Sancerre…It’s Just Sauvignon Blanc

You might know it as Sauvignon Blanc. But in France, where they refer to wines by regions or appellations, you might have seen it called a couple different things, including Sancerre and Pouilly-Fumé, which are both appellations within France’s Loire region. One of the easy ways I find to remember that is the fact that Sancerre and Sauvignon Blanc both start with “S.”

The Loire is named after the major river that flows through it, and is home not only to one of the country’s biggest wine regions (though it’s only about half the size of Bordeaux). It is also to some of its famous chateaux including Chenonceau, Chambord and Chinon (which is also a famous wine appellation here).

The Loire is known for its chateaux...but also for its wines.

The Loire is known for its chateaux…but also for its wines.

Although parts of the Loire produce red wines from Pinot Noir and Cabernet Franc, it is also a renowned region for white wines made from grapes such as Chardonnay, Melon de Bourgogne and Chenin Blanc. However, some of its most sought-after white wines are actually made from Sauvignon Blanc. That’s because the Loire’s cool climate produces wines that tend to be crisp and fresh thanks to a bracing acidity – two great qualities for Sauvignon Blanc. Here’s a bit more on the two most famous of the Loire’s Sauvignon Blanc appellations – Sancerre and Pouilly-Fuissé, both of which are in the eastern part of the region.

Sancerre: No doubt you’ve seen quite a few Sancerre listings on wine lists lately. Thanks to the popularization of Sauvignon Blancs from New Zealand, sommeliers everywhere have been reintroducing the drinking public to some of its more traditional producers, including those made in this famous French appellation.

The wines from Sancerre are difficult to generalize, but the soils here tend to be of limestone and flint, but also some chalk, clay and sand, creating wines that are taut but frisky. Kind of like Tracy Flick from Election. They’ve got a lot of energy and intensity, and a steely core that some folks find aggressive.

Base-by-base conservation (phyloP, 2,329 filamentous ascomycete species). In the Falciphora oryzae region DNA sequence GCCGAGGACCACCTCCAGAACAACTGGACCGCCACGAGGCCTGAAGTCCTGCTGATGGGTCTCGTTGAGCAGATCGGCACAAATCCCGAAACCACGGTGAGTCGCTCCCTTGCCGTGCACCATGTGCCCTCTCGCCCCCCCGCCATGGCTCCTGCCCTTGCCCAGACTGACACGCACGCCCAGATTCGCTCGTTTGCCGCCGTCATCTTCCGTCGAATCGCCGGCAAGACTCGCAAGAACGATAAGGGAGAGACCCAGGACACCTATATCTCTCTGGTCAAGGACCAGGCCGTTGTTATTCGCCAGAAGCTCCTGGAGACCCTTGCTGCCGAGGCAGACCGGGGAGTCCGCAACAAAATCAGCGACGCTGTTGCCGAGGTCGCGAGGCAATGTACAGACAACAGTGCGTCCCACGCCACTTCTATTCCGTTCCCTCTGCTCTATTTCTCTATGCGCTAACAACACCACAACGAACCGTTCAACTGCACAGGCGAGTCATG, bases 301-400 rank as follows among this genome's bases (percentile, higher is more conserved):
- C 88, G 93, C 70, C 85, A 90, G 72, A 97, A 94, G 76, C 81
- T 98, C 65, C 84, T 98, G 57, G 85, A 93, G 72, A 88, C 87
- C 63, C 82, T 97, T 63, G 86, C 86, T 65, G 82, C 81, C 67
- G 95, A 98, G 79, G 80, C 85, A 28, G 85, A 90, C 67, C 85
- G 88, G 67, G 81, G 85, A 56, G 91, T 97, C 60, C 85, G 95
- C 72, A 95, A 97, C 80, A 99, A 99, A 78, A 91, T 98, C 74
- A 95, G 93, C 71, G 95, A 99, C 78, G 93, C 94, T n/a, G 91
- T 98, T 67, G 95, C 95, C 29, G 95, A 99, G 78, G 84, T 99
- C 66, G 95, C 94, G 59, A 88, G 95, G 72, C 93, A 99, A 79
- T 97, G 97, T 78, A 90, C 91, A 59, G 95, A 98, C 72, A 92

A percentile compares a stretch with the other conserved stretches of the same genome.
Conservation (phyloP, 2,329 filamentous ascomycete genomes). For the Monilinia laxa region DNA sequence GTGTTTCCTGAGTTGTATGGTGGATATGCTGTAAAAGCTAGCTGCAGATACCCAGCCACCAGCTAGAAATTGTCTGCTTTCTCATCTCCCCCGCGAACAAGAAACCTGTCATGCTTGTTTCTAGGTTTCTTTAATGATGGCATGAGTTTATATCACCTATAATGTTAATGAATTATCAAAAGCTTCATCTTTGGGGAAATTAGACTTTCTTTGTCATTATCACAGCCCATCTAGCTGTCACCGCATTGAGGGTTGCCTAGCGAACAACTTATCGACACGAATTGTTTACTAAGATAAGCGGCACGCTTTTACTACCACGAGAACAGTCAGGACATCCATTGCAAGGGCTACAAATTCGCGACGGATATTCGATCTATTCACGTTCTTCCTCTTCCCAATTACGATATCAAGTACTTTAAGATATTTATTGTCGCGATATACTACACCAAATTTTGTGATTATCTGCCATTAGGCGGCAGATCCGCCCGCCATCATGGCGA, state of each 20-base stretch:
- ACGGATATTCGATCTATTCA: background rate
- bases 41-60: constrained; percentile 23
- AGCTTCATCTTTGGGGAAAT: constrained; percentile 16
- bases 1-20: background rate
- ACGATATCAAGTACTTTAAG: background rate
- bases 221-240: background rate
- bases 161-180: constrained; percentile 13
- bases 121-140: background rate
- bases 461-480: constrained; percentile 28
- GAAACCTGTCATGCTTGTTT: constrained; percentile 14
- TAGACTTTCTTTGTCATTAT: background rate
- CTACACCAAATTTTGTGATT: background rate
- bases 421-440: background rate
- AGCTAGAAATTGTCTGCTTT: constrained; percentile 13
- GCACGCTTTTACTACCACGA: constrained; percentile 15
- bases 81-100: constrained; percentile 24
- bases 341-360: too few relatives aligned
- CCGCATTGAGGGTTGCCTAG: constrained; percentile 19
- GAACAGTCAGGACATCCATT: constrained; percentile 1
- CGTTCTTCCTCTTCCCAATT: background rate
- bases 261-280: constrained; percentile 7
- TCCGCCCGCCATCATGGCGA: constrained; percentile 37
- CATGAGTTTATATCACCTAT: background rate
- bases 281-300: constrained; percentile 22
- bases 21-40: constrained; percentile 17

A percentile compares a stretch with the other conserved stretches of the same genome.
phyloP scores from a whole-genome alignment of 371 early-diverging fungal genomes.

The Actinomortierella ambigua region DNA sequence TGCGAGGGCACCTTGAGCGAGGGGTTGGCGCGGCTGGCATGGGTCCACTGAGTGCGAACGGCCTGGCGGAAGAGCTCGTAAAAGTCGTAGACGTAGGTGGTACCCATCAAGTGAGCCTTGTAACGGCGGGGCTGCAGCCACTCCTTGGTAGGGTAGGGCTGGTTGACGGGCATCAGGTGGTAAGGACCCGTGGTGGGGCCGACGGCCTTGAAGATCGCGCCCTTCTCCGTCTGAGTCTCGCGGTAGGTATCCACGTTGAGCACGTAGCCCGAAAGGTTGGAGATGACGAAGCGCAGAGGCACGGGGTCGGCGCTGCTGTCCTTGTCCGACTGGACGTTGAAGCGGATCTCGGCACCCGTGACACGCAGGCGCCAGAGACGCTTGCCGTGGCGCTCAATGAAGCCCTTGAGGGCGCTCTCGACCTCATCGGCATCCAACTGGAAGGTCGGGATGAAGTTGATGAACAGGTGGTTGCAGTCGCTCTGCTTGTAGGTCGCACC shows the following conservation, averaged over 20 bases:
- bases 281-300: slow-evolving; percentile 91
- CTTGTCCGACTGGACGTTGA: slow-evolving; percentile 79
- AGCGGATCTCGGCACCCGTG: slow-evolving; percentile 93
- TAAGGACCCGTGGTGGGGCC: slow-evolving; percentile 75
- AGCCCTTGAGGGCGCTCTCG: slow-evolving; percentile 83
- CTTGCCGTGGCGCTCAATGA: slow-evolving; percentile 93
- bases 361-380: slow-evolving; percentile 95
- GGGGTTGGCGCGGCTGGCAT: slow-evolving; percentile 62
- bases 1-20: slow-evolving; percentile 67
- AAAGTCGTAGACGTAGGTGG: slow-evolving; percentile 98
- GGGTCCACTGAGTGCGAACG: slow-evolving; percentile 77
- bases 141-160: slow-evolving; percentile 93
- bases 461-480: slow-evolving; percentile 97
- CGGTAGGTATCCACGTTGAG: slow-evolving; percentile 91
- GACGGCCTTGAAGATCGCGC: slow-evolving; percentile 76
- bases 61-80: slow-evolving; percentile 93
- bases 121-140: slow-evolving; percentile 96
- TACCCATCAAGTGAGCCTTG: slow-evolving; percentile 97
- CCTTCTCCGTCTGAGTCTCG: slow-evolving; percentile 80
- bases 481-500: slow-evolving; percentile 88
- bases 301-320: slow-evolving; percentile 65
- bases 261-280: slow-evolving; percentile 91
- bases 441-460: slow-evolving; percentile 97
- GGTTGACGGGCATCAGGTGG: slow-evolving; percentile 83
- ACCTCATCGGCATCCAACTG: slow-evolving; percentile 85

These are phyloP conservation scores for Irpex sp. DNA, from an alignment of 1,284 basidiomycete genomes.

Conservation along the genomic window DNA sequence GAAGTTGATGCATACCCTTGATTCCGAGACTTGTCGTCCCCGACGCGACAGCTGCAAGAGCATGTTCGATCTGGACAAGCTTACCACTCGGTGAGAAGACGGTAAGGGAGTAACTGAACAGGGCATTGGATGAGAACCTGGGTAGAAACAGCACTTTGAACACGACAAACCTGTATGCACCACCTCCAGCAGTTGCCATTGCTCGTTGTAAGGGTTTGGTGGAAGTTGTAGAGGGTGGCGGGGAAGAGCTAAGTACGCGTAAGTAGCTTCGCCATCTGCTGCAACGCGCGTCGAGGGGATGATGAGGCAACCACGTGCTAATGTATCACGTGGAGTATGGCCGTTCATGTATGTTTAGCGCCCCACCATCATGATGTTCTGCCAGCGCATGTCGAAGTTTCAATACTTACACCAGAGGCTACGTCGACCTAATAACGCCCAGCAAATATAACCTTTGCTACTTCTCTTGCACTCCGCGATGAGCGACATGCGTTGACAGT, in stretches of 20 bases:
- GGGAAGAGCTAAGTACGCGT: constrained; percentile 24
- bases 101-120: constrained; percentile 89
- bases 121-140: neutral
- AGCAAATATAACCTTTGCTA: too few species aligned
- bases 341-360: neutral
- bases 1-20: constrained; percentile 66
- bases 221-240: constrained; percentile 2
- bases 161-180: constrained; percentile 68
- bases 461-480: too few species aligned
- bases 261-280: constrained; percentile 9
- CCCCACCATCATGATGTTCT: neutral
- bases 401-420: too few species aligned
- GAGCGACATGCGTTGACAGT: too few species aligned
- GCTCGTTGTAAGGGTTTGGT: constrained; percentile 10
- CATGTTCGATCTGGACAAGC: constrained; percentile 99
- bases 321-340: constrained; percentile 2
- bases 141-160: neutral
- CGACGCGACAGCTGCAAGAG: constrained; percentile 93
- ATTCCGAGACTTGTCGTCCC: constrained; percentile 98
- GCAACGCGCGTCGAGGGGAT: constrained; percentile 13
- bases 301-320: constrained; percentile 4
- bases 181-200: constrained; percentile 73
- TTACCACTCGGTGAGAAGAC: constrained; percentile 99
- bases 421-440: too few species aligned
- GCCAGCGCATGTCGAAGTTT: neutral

Sancerre is kind of like the Tracy Flick of Sauvignon Blanc.

When you drink it, you’ll usually notice hints of citrus fruits including lime and grapefruit, fresh herbs, as well as some puckery, mineral notes (again, think chalk) thanks again to those soils. It goes great with seafood, as well as Asian cuisine.

Here’s a bonus tip on Sancerre. They also make rosés and reds, so don’t be surprised if you see those on a wine list or shelf from time to time. If you do, it’s likely Pinot Noir or Gamay. In fact, Sancerre used to be quite famous for red wines before the phylloxera epidemic, when the region was replanted mostly to Sauvignon Blanc on American rootstock. The new grape did so well, the region was granted AOC status in 1936.


Sancerre is home to some of France’s most famous white wines.

Pouilly-Fumé: To get to the town of Pouilly-sur-Loire from Sancerre, you don’t have to go far. Just across the river to the eastern bank, in fact. Another big name in French whites, Pouilly-Fumé only produces about a third of the wine Sancerre does.

First, let’s be clear about two things. Don’t confuse Pouilly-Fumé with Pouilly-Fuissé, which is a region in Burgundy that also makes white wine, though from Chardonnay. Second, though the word “fumé” is in the name, which means “smoked” in French, there’s nothing smoky about these wines. Rather the name derives from the fact that fogs rise off the river and cover the banks like a smoke. Some folks also think the flinty soils here give the wine a sort of gunpowdery taste that has also contributed to the name.

Overall, the wines of Pouilly-Fumé are similar to Sancerre’s, with a lovely balance of acidity and crispness that keeps these wines tasting fresh and perfect pairing partners for seafood and Asian food.

There are two great things about Sancerre and Pouilly-Fumé that you find in the US. First, many are available by the glass in restaurants, so if you see them on the menu, go ahead and order. Second, they usually come at a much lower price point than other French wines, notably Burgundy and Bordeaux. Get a group of Sauvignon-swilling friends together and splurge on a bottle. The fact is, it shouldn’t be much of a splurge at all since you can get very nice examples for $20-$60 in stores, and $50-$80 in restaurants.

And if the wines from those two appellations get you interested in French Sauvignon Blanc, consider trying them from some of the Loire’s smaller Sauvignon appellations of Menetou-Salon, Quincy and Reuilly.

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